Newbie Financing Questions

Newbie here looking to buy my first investment property. Looking to buy a condo unit for somewhere in the $40,000-$50,000 range and rent it out. I have enough cash to put 50% down at that price.

What kind of bank will finance the rest? Will typical retail banks (Chase, BoA, etc.) make mortgages on non-owner occupied/investment properties? Will they make a loan for only $20-25k?

Thanks for the help!

Check smaller “local” banks. Most of the big name banks will have so many rules in place such as not lending <50K on a property. I’ve had much better luck finding smaller loans at local banks. These loans are for the bank’s own portfolio - meaning they’re not going to sell them to some other entity. Expect a shorter amortization as well as paying a little higher interest rate. For example, I just re-fi’d my personal house at 3.5% for 30 yrs (was trying to get into a 15 yr loan, but that’s another stupid underwriting story). Recent investment deals have been at 5.65% amortized over 10 yrs (fixed for five yrs).

Thanks for the reply. So there’s not much of a chance of getting a 15 or 30 year mortgage on a small loan like this?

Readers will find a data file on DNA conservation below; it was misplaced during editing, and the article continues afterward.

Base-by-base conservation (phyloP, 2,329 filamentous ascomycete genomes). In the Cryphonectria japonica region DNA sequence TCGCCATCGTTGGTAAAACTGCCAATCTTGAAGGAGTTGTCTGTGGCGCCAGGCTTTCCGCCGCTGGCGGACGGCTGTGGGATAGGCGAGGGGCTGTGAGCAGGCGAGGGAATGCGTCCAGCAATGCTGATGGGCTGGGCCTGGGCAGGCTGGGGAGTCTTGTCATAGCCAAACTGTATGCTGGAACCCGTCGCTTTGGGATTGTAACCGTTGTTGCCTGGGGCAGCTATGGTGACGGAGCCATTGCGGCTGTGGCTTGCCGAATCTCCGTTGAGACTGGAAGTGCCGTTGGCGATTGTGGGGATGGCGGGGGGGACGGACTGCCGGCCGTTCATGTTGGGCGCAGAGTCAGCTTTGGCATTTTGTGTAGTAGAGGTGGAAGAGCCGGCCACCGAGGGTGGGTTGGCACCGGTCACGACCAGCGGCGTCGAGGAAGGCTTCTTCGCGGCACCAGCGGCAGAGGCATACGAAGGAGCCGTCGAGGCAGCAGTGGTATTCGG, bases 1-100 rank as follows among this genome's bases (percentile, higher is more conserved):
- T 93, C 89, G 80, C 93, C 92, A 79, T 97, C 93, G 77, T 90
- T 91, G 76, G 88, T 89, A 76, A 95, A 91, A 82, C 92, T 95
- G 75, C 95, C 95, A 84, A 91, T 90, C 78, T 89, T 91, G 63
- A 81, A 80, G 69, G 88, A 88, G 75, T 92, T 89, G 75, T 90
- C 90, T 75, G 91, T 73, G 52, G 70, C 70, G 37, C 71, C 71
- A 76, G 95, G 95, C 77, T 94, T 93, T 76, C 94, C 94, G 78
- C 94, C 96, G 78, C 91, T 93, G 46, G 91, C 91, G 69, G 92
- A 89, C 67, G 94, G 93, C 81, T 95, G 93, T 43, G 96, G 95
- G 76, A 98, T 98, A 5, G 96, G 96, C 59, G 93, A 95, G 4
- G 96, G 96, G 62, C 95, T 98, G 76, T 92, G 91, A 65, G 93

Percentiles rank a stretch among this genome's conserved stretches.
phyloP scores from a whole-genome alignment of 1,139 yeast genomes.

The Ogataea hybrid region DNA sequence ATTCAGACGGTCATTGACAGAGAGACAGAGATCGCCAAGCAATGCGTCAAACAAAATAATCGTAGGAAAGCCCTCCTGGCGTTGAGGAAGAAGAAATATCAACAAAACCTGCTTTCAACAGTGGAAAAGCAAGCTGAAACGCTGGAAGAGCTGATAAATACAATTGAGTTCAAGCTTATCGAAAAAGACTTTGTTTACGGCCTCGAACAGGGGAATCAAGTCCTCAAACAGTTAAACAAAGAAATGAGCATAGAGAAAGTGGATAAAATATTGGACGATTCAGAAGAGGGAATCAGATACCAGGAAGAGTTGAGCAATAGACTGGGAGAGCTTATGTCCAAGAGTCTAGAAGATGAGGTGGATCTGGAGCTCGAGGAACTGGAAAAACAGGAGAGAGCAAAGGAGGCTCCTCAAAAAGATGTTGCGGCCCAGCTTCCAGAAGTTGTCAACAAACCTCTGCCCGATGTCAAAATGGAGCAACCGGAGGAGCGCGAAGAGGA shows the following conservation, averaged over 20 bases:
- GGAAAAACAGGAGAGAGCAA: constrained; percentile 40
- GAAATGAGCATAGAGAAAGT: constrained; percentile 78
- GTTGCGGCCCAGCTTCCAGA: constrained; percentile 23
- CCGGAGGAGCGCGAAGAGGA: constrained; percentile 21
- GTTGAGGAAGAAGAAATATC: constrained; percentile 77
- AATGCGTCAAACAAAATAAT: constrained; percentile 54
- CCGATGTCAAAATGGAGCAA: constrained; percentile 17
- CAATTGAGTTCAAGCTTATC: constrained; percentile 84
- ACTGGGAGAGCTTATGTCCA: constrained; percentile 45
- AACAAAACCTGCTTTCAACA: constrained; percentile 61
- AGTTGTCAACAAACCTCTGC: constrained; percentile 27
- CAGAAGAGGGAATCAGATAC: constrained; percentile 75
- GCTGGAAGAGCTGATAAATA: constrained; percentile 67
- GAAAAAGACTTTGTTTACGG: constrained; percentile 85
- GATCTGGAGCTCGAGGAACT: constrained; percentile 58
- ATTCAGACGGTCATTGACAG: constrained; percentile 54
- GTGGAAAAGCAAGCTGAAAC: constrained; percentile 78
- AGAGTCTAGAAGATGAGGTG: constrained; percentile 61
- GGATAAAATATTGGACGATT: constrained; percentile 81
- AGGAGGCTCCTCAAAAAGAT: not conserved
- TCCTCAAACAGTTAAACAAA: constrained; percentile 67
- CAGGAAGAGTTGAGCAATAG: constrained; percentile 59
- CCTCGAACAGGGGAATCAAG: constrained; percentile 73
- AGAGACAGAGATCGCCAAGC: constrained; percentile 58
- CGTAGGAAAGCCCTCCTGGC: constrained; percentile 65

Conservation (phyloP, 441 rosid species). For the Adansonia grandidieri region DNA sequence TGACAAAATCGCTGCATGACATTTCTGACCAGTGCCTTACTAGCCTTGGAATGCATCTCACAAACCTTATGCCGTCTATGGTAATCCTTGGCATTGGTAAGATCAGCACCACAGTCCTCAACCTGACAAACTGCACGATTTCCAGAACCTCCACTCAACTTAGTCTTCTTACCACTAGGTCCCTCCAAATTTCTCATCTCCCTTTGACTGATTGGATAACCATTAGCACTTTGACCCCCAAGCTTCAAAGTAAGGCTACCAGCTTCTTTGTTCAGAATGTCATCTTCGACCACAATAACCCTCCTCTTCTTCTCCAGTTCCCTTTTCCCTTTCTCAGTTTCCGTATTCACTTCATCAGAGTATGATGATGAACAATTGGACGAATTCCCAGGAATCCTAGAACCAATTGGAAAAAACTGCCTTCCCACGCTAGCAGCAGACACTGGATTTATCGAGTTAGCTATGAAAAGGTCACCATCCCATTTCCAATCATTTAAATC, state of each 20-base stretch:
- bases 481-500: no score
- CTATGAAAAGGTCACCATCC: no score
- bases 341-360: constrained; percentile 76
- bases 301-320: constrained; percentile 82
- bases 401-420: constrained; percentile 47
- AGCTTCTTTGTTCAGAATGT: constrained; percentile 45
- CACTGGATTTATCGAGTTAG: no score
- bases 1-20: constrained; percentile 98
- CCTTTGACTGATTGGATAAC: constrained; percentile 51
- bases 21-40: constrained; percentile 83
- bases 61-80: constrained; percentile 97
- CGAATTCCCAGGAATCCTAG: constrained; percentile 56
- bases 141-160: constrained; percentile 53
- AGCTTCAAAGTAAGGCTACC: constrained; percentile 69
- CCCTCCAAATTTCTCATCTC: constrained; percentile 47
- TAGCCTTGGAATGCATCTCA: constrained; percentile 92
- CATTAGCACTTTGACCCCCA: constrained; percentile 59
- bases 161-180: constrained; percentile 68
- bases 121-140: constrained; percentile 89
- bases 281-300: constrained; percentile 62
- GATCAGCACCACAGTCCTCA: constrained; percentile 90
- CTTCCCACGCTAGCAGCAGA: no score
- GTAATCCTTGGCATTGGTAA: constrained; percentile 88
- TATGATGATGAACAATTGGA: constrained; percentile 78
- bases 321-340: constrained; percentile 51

From my experience, banks have little to no interest in stretching that small of money on a non-owner occupied property for that many years. You may be able to get a 15 yr am, but 30 would be really tough. When I say these loans are fixed for a certain amount of years, realize they are actually set up with a balloon payment at the end of the fixed period. We just “renewed” one of our loans when the balloon payment was due. It cost $125 total to re-do the loan in house. We just had to sign new papers…relatively cheap and painless.
Take a look at what the difference in payments will be from 10 to 15 to 30 years on that small of an amount. It’s not going to be earth shattering either way and you’ll just be adding on a lot of interest by trying to stretch out to 30 yrs anyway.

With 50% down you shouldn’t have a problem getting financing, even if it is short-term financing from a hard-money lender.